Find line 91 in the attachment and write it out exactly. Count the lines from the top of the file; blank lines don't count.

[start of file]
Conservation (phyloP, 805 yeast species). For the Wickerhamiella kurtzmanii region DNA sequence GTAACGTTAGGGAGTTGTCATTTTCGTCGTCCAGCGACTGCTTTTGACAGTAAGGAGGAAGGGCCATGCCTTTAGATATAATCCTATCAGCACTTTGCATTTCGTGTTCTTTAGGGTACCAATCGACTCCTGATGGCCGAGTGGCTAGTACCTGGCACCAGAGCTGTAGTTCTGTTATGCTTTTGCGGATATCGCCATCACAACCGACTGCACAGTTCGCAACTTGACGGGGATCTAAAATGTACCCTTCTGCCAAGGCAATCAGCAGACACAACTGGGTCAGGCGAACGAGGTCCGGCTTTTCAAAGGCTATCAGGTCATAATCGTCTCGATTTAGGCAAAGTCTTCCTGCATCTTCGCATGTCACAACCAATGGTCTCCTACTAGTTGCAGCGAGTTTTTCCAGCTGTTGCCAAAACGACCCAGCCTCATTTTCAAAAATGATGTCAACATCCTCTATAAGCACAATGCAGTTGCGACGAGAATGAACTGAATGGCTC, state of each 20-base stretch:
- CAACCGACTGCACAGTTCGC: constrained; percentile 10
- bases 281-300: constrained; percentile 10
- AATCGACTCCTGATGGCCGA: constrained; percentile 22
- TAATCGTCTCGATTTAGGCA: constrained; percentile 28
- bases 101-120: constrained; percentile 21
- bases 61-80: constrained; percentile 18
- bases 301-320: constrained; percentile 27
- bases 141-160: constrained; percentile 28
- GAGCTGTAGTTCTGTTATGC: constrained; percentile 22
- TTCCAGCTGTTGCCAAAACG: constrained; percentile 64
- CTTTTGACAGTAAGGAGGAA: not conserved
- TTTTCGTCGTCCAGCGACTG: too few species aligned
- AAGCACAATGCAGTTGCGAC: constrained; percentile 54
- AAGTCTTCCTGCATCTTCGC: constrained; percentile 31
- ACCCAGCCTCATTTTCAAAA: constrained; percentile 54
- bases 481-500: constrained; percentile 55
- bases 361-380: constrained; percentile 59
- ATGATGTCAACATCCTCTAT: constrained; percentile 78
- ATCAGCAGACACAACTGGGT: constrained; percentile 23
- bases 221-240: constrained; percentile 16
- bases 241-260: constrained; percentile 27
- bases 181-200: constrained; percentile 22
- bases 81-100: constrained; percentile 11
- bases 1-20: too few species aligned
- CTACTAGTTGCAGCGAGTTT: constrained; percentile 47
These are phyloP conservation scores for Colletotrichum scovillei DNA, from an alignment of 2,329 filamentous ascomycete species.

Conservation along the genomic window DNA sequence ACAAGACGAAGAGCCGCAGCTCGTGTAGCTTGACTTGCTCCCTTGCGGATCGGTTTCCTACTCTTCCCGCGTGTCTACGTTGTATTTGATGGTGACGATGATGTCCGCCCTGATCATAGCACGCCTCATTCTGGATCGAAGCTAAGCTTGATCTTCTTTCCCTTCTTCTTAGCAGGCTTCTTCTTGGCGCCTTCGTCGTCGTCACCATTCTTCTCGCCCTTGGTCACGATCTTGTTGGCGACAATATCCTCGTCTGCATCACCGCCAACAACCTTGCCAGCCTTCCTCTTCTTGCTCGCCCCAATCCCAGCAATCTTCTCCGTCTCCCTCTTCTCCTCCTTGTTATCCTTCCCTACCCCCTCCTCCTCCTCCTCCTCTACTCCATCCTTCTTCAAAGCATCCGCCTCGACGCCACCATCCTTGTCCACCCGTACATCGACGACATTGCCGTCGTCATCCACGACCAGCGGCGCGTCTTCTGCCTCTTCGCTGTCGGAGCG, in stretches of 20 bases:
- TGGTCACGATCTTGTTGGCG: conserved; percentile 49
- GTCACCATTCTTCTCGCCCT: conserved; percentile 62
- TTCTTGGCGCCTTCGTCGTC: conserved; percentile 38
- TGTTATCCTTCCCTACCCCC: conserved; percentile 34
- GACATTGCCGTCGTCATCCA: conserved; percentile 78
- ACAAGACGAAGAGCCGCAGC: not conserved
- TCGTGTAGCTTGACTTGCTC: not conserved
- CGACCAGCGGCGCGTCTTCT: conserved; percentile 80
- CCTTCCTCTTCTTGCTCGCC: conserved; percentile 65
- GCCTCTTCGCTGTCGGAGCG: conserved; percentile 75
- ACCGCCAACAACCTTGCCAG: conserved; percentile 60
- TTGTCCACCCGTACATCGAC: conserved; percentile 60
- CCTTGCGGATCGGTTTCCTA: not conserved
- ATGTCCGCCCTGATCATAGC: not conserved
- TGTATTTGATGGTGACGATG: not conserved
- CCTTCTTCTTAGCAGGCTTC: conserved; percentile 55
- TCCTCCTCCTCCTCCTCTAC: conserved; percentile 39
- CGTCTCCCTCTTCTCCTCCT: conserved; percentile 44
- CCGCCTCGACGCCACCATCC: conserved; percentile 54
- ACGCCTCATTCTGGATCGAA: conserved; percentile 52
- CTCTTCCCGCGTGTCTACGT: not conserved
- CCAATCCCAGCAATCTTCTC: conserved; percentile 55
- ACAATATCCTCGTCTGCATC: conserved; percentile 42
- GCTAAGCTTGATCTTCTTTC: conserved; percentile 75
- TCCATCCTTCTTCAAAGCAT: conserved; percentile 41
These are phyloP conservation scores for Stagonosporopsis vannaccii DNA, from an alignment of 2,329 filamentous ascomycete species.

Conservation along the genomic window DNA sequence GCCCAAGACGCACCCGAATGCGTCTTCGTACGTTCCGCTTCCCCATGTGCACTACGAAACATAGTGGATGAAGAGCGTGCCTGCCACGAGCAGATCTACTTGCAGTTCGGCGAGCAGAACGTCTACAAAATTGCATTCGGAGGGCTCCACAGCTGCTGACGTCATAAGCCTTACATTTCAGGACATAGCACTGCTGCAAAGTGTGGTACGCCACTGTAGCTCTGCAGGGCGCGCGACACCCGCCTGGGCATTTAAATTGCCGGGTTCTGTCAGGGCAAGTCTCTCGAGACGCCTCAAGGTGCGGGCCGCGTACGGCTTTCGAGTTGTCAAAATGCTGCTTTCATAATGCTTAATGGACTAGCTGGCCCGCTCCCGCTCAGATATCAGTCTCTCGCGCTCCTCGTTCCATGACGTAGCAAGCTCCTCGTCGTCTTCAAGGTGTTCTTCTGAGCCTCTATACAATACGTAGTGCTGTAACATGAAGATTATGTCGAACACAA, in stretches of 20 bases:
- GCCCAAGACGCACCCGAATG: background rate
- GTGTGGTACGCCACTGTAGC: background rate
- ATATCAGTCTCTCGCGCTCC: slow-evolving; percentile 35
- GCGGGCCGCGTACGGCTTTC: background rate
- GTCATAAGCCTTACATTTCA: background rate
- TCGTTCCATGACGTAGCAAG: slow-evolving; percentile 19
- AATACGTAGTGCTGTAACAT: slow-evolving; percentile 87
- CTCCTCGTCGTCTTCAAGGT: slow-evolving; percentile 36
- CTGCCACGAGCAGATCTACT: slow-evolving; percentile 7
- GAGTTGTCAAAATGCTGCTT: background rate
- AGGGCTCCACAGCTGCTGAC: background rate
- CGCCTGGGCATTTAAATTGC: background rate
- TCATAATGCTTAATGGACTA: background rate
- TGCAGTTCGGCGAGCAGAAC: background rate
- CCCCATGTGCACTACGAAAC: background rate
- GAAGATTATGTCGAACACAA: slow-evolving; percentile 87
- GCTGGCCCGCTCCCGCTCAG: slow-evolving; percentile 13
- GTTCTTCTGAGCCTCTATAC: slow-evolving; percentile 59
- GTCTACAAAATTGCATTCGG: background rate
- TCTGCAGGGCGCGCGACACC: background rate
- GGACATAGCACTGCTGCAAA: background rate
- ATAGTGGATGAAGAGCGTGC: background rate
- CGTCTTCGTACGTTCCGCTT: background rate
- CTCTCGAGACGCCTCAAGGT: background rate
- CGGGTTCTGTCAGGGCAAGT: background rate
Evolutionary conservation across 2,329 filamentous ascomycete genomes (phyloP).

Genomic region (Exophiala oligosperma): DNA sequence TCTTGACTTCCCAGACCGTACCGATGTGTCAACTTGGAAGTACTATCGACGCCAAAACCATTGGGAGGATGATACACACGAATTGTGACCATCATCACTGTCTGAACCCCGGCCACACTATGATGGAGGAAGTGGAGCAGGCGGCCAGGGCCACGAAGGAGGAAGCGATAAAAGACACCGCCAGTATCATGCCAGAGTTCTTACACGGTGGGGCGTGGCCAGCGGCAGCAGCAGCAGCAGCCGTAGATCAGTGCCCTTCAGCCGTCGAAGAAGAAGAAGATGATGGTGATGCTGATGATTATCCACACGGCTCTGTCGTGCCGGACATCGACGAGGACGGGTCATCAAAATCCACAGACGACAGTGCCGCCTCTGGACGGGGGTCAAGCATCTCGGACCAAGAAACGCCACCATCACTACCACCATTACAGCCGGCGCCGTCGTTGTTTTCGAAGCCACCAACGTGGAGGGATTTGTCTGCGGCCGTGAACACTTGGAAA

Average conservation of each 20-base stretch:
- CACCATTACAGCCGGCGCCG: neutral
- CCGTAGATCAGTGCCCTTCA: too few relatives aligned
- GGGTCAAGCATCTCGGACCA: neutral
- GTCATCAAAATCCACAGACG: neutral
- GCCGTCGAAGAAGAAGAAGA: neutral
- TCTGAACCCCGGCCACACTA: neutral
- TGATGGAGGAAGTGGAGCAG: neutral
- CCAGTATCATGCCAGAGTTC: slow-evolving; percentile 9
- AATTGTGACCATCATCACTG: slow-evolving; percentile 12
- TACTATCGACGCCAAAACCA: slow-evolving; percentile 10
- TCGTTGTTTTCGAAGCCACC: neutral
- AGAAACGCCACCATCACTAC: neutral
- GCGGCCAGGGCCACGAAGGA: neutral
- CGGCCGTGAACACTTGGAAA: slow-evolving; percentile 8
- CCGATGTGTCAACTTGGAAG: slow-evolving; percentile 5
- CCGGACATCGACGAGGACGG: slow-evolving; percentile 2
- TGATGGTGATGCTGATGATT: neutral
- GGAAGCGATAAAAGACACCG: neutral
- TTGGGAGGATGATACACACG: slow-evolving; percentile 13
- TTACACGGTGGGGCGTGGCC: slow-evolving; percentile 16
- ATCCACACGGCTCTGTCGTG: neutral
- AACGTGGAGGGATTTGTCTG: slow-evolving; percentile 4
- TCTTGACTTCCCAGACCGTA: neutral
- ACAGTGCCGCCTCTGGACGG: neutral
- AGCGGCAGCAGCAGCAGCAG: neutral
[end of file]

- CCAGTATCATGCCAGAGTTC: slow-evolving; percentile 9